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Weekend America's Science and Technology Coverage


  • Garageland: Hydrogen in the Garage

    Mike Strizki with his fuel cell

    President Obama and Congress are promising to kick into serious negotiations this week over the proposed $800 billion economic stimulus package. The stimulus might provide $100 billion to alternative energy and energy efficiency. In New Jersey, Mike Strizki is already living the energy-efficient dream. He's turned the garage at his house into a hydrogen and solar power plant.

  • Pollution Smells Like Pumpkin Pie

    This is where sewage goes.

    The holidays are over. Maybe you've joined a gym, started a new, healthy diet. It's been a week since you touched that plate of stale holiday cookies. But for the salmon in Puget Sound, the feast is just beginning. And their diet has been getting much worse. From Seattle, Joshua McNichols explains.

  • Conversations with America: Oliver Sacks

    Oliver Sacks

    A couple of weeks ago in his weekly radio and YouTube address, President-elect Obama talked about the role science would play in his presidency. Obama said his administration would seek to ensure that facts and evidence reported by scientists are never twisted or obscured by politics or ideology. That's a stance dear to the heart of author and neurologist Oliver Sacks.

  • Crazy for Time Capsules

    Time Capsule in Chewelah

    There are thousands of time capsules buried by school children, civic leaders, colleges, and hospitals across the country every year in the United States. It's fueled by that indomitable optimism about the future we humans seem to have. We bury things and think future generations will find them - and care

  • Your Take on the New American Car

    What will revive the American car?

    The CEOs of Ford, Chrysler and GM are driving back to Detroit this weekend after asking Congress a second time for billions of dollars to avoid bankruptcy. We still don't know if Congress will say yes. In the meantime, you sent us your best ideas about how to make American cars inspiring and awesome again. Here are some of our favorites.

  • The New American Car

    Los Angeles Auto Show

    Auto industry CEOs and union leaders are back in Detroit empty-handed this weekend. They spent the week on Capitol Hill begging, unsuccessfully, for help to avoid possible bankruptcy and even more layoffs. Congress has refused to bail them out, at least so far. But in the meantime, we thought we'd offer our own bailout. Not in dollars, but in ideas. How should we re-imagine the American car?

  • So Long, Phoenix

    Phoenix at twilight

    We let go of a little part of our civilization this week. The Phoenix Mars Lander--the thing that found water on our neighboring red planet-- stopped sending messages back to Earth. In technical terms, it died. Producer Ochen Kaylan had a rough time with Phoenix's death this week, so he decided to write it a letter.

  • America's Infrastructure: Jordan Bridge

    The Jordan Bridge

    This weekend, the Jordan Bridge in Chesapeake, Va. will close permanently. It's the oldest drawbridge in Virginia and a shortcut for many residents to and from the shipyards. Many small bridges around the country are closing permanently, giving Americans rough commutes and forcing them to spend more time and money to get to their jobs.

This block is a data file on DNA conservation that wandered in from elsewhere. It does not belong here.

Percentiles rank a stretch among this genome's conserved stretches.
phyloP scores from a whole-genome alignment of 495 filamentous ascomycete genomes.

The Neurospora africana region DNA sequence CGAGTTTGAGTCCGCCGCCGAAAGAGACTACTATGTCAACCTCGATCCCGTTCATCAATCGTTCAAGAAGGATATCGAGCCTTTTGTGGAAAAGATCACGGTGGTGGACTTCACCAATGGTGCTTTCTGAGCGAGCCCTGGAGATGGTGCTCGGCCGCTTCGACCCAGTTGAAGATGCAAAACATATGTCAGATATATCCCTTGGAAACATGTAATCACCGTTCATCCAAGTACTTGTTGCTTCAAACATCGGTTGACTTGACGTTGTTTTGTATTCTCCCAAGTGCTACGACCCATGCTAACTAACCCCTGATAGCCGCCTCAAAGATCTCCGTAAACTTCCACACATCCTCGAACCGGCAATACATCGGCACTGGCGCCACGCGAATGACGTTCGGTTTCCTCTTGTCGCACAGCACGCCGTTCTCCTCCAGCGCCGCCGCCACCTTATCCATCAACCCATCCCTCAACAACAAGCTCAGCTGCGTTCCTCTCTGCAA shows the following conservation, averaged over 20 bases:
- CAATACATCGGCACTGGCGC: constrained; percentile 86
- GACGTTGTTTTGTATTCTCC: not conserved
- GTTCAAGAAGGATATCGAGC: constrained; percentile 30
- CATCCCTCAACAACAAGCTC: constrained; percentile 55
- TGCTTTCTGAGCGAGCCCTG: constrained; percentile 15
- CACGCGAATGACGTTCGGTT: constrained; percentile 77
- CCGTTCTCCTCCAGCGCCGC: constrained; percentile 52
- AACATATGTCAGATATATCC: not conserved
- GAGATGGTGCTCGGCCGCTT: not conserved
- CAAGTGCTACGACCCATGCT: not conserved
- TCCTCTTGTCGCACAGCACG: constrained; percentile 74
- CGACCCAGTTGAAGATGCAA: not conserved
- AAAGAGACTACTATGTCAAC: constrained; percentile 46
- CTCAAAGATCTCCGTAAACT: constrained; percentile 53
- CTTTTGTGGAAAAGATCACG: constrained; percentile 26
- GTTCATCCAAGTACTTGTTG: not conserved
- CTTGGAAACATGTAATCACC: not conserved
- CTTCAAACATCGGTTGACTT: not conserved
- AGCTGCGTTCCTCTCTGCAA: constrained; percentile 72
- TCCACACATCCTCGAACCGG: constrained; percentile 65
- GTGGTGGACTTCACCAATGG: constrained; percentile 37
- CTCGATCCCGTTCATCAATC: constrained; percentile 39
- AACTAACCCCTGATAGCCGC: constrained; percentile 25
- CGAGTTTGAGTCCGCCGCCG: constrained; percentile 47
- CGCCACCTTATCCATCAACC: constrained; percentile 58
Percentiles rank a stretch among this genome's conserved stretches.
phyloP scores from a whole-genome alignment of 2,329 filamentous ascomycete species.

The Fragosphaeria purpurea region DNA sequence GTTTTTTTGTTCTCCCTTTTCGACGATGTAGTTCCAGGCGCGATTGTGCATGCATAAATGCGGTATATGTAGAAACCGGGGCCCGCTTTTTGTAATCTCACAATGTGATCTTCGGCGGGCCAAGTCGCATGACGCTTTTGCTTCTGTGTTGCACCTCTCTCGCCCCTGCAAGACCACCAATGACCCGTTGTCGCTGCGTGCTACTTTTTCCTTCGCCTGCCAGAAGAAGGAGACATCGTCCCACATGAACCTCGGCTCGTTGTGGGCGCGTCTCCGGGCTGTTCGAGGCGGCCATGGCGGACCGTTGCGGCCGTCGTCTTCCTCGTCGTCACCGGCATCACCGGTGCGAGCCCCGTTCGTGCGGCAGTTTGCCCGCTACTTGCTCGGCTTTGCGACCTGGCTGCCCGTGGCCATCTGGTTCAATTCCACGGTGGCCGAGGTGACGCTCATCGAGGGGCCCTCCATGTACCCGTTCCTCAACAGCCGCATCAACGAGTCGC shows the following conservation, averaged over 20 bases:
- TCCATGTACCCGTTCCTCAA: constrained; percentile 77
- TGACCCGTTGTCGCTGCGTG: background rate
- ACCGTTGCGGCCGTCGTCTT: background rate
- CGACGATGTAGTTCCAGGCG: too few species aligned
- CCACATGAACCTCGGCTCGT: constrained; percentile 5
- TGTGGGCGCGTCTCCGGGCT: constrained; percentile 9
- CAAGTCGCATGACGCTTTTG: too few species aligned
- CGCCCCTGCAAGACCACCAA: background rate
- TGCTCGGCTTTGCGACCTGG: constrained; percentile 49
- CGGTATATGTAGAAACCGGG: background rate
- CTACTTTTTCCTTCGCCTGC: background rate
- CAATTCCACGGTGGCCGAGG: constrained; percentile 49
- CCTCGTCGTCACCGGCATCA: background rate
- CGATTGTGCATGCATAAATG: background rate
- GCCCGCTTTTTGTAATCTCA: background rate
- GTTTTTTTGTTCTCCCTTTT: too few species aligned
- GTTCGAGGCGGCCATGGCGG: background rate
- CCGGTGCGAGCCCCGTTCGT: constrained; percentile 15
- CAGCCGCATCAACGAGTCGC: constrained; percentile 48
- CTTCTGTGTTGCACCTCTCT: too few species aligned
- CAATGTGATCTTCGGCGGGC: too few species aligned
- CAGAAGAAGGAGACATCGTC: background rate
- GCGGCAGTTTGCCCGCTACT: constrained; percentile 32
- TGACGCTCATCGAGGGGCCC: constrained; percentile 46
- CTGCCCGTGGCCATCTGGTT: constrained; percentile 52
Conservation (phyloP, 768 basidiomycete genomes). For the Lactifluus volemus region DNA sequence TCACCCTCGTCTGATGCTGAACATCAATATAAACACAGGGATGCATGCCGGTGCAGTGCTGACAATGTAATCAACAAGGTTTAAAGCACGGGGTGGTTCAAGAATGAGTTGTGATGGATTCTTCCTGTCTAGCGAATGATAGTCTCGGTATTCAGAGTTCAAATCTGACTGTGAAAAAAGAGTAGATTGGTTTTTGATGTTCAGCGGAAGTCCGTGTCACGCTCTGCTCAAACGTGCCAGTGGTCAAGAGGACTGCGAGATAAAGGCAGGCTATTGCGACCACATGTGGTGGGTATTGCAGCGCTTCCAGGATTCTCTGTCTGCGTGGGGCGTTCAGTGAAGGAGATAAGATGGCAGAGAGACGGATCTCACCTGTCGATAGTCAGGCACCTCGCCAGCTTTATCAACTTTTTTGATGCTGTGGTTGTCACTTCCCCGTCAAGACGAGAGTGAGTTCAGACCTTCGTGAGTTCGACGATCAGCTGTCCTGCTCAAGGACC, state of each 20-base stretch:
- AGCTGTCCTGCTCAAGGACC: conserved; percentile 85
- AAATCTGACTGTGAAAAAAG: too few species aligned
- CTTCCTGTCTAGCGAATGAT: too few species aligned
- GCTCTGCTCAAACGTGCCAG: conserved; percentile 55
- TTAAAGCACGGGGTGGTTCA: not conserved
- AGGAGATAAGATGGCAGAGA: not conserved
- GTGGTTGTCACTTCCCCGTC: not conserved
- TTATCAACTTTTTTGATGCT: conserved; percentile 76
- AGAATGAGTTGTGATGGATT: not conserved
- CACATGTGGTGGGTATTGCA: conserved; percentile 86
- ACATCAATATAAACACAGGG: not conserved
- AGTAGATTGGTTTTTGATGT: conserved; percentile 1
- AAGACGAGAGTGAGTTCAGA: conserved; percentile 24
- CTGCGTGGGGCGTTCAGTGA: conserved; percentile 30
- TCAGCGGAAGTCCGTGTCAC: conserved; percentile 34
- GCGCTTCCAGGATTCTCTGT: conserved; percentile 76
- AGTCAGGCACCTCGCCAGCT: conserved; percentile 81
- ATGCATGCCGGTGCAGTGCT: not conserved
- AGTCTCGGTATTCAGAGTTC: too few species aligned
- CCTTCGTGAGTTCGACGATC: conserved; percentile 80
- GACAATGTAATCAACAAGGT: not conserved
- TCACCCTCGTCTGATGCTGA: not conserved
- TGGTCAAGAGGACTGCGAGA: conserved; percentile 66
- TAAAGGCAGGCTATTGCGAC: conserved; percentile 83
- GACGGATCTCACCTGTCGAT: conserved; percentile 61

• America's Infrastructure: Delaware Aqueduct

    A roadside sinkhole in Roseton, New York.

    The longest tunnel in the world supplies New York City with drinking water. And it's leaking: Just in the amount of time that this show is on the air, the Delaware Aqueduct will leak at least enough to put a football field under three and a half feet of water. It's just one part of America's infrastructure that's falling apart. Reporter Rick Karr has the story of the catastrophe that's unfolding several hundred feet underground.

  • America's Infrastructure: The Alaskan Way Viaduct

    Seattle's Alaskan Way Viaduct

    In the coming months, we'll be looking at the state of America's infrastructure. Many listeners drew our attention to the Alaskan Way Viaduct in Seattle. The viaduct is a traffic artery a couple of miles long, and its dual levels were built 55 years ago. This weekend, it's closed and under inspection. We check in with the Washington State Department of Transportation.

  • The Science of Fall Colors

    Maple leaves in mid-color change.

    If you're in a part of the country dominated by coniferous trees, with needles instead of leaves, this time of year is just about getting colder. But if your landscape features deciduous trees, it is technicolor outside. But why do the leaves change color? What's actually happening in that tree? We're gonna get all public radio educational.

  • 10-4, Good Buddy

    CB Radio

    On 10-4, we take a look at the all but forgotten home of the phrase "10-4": The CB radio. Before the internet, cell phones, texting and IM, it was a way to chat with strangers and strange truckers, to invent new names, to use coded slang, to do all the things we do on computers today. Weekend America host John Moe remembers the CB boom of the 1970s and wonders why we're so hooked on blathering to strangers.

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